This week's book giveaway is in the OO, Patterns, UML and Refactoring forum. We're giving away four copies of Refactoring for Software Design Smells: Managing Technical Debt and have Girish Suryanarayana, Ganesh Samarthyam & Tushar Sharma on-line! See this thread for details.
What do you think of WolframAlpha? It's not live yet - it launches tonight at 6pm Ranch time.
My impression from watching the intro:
What is interesting to me is that it gives you the answer, but not the source. For calculations, there isn't really a source anyway. I don't cite that 2+2=4. However, I do cite the population of Germany. So how are we supposed to know it is right? On the other hand, I think showing similar information you might not have asked for is cool.
Stephen Wolfram is the academic equivalent of John Romero, P. T. Barnum and Madonna, all rolled into one. He's a brilliant man but at least equally as brilliant at self-promotion, and he's done a good job of building buzz for this. While it does strike me as pretty cool, I think it's also obvious that it's template driven: there's some (possibly large) number of flexible scenarios that it knows how to provide responses in, but each scenario has been hand-crafted. Alpha is Mathematica 2009, wired up to use some large numbers of web databases as reference tables.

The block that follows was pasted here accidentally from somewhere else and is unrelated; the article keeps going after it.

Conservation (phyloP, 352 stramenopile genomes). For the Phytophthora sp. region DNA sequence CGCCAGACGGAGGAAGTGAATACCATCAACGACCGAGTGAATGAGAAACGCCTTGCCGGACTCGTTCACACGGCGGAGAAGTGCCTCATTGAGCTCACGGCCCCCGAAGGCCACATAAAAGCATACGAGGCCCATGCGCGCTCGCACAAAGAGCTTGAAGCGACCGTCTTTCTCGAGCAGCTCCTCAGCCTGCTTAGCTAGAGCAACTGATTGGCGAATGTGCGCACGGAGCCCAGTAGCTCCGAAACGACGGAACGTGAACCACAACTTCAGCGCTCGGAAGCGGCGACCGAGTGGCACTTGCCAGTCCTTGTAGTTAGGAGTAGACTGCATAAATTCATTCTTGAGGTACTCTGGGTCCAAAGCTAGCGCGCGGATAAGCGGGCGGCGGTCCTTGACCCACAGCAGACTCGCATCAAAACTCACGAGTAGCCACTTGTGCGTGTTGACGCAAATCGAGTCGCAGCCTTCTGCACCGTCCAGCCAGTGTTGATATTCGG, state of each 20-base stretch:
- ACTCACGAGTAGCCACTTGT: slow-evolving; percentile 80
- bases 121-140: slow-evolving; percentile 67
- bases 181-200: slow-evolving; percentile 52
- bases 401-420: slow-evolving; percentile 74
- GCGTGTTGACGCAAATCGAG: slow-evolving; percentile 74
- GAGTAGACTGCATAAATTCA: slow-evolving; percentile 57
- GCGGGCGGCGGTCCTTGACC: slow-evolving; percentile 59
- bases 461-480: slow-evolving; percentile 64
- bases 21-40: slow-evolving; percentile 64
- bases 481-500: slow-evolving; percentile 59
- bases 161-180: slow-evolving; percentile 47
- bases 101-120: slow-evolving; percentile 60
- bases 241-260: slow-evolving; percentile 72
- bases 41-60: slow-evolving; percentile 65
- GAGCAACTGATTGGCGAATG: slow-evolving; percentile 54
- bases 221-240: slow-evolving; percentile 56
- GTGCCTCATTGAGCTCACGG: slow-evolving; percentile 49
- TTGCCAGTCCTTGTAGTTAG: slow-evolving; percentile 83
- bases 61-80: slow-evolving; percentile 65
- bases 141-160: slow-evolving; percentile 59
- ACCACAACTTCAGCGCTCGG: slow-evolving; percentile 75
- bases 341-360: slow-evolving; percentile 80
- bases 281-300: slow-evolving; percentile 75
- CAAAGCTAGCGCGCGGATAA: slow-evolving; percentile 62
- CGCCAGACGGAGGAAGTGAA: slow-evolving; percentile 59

In any case, it's way more awesome than Ask Jeeves ever was, in any of its lame incarnations.
Maneesh Godbole wrote:How's this any different than a search engine?
Very. It's not a search engine at all. It's a "computational knowledge engine." In particular, it doesn't search websites and doesn't try to. If you enter "javaranch", you'll find nothing whereas the most basics of search engines would find this site. however if you enter a more "researchy" type topic like "swine flu" or "population of california" it gives you information beyond what you asked for.
The screencast looks impressive, but when you try entering some questions yourself, it seems like for 99% of what you enter it will respond with:
Wolfram|Alpha isn't sure what to do with your input.
Even something seemingly simple like "calendar 2009" is too hard for Wolfram Alpha...
They've made a lot of hype the last few months about Wolfram Alpha being a "Google killer" etc., but I don't see that happening. What I think will happen now is that many people will try it, they will be disappointed, and next month most people will have forgotten about it.
They've made a lot of hype the last few months about Wolfram Alpha being a "Google killer" etc.
In all fairness to the people involved in Alpha, I haven't seen them make such claims. A lot of people who wrote about it apparently equated "computational knowledge engine" with "what Google does", but that's just an indication of the technical competence of said writers.